Students grill the experts on life in the world of work

Arvin Charchie from the upper school at Knutsford Academy questions the panel                                                   IPO1213

Arvin Charchie from the upper school at Knutsford Academy questions the panel IPO1213

First published in News Knutsford Guardian: Photograph of the Author by , News Editor

KNUTSFORD’S business owners braved the ‘Den’ to talk to the town’s students about the world of work.

Knutsford Academy hosted a fun Dragons’ Den-style event on Friday, with year 12 students grilling a panel of Cheshire business owners to discover what will be expected of them when they start their careers.

The event was an opportunity for about 90 year 12 students studying to BTEC Level 2 in employability skills, to engage with employers about their course, its relevance to working life and to hear about the kind of skills employers look for in school leavers.

Facing the young dragons were business owners Janna Caley – a former Knutsford High student – from Knutsford-based Boxed Red Marketing, Tom Drury from Manchester-based Arrow Global, Gerry O’Keeffe from Micro P in Accrington and Matthew Townsend, who also went to the school, from Knutsford’s Ultimate Communications.

The event was chaired by Phil Orford, chief executive of the Forum of Private Business, the small business support organisation and lobby group which has its headquarters in Drury Lane in the town.

Before the ‘Den’ showdown, students had been learning about the rights and responsibilities of employers and employees, the benefits of team working and how to prepare for an interview, including CV writing skills.

The Forum’s Phil Orford, a governor at the Academy, said: “The aim of the event was to help youngsters – many of who will soon be going into the world of work – build self-esteem and grow their confidence, while learning about what real work life is all about.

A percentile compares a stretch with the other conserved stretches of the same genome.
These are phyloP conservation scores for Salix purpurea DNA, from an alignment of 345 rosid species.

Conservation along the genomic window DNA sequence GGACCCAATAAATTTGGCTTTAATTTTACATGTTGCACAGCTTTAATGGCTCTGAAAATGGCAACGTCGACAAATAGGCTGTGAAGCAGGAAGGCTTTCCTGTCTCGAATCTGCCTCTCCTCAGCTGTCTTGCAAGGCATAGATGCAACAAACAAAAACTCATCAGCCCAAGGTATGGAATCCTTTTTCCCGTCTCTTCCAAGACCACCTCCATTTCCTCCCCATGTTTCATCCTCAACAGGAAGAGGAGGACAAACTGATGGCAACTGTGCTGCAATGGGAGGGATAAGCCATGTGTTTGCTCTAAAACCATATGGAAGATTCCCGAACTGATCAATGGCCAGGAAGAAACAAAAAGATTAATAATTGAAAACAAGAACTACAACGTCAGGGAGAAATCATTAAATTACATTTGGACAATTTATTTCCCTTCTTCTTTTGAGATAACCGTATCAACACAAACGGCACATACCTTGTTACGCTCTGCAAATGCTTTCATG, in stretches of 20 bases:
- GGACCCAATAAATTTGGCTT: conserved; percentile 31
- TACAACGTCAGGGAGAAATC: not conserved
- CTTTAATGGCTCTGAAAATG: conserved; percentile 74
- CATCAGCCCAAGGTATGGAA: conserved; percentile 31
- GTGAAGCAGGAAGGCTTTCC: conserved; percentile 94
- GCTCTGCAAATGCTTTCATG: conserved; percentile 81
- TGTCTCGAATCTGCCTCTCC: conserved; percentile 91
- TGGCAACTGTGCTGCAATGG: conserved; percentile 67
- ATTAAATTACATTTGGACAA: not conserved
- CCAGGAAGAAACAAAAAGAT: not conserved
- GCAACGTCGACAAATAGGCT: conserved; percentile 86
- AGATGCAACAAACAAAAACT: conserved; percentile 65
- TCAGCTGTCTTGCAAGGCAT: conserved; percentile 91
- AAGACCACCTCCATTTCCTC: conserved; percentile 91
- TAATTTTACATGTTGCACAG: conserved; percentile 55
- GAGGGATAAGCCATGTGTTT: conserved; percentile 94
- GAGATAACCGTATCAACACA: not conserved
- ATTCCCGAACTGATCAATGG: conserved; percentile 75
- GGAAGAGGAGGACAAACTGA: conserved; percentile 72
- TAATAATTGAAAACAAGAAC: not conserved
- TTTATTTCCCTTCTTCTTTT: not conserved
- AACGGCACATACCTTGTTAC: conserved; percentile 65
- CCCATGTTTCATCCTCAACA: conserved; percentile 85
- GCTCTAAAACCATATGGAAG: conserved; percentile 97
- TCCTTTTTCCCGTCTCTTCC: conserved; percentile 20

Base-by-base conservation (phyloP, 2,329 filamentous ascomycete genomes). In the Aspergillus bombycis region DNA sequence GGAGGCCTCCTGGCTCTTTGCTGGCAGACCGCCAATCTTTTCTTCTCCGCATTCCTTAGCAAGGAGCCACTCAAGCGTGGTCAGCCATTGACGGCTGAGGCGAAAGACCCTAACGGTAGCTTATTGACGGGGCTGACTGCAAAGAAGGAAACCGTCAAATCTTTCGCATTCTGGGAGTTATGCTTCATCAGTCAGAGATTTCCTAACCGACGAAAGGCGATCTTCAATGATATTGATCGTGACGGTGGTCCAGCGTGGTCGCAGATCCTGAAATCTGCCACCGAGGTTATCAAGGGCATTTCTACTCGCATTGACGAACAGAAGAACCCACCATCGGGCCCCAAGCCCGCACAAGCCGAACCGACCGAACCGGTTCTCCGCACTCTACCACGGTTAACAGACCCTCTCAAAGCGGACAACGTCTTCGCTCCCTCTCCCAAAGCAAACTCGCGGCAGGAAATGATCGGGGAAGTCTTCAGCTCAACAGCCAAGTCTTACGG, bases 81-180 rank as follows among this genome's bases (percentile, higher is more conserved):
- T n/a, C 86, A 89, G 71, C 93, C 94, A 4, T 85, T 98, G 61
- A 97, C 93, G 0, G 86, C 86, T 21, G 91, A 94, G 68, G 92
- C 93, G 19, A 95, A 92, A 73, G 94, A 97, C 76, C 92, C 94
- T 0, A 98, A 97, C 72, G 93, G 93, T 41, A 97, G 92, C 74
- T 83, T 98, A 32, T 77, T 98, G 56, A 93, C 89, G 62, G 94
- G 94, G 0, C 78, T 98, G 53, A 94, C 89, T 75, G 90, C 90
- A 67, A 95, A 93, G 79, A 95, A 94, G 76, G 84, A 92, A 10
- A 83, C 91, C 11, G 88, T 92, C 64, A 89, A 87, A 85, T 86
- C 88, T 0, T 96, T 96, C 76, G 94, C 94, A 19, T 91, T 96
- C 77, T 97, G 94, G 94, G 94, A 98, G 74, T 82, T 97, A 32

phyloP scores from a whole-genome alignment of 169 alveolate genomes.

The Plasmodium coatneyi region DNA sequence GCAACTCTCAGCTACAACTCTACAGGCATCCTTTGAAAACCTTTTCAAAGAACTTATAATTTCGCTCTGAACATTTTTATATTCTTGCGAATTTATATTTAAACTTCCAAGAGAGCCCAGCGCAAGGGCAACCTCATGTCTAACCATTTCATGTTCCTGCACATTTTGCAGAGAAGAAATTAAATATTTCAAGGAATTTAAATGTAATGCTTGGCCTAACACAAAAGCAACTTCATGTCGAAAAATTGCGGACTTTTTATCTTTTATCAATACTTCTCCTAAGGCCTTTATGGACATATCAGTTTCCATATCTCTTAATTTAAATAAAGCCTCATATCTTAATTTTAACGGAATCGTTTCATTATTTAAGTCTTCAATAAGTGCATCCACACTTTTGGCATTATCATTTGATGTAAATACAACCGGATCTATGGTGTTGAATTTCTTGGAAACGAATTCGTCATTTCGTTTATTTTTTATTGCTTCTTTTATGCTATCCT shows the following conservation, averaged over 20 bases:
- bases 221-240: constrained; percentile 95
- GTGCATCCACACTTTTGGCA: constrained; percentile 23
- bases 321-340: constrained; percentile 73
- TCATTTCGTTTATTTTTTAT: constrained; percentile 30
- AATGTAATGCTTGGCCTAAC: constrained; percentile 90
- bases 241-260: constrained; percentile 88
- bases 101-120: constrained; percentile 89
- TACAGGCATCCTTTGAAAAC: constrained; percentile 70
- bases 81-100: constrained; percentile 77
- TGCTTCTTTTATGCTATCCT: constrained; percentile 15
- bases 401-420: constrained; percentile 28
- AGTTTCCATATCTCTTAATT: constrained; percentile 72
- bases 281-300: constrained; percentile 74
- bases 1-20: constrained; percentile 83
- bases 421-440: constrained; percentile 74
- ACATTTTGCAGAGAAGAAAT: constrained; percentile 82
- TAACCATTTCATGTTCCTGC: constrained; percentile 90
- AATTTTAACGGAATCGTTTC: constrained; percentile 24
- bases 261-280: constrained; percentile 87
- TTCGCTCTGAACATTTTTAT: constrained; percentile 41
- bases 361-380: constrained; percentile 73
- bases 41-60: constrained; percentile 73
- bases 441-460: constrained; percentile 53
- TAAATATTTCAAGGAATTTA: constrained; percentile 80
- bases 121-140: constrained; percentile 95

“We often hear from our members that school leavers come to work lacking important skills, so this was a great way for this next generation of workers to learn what employers will expect of them.

“It was really interesting to hear from the sixth formers their views about working, and they were eager to hear the views of the local business men and women.”

Comments (1)

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9:14pm Sun 10 Feb 13

MrBenggo says...

You work all day,sometimes on shifts,for not a lot of money,become fed up tired and wish you could get a better job paying more.
Keep doing this 'till you reach retirement age,then your at home,not a lot of money,maybe with an illness because of your work,and then it's the end.
No kidding.
You work all day,sometimes on shifts,for not a lot of money,become fed up tired and wish you could get a better job paying more. Keep doing this 'till you reach retirement age,then your at home,not a lot of money,maybe with an illness because of your work,and then it's the end. No kidding. MrBenggo
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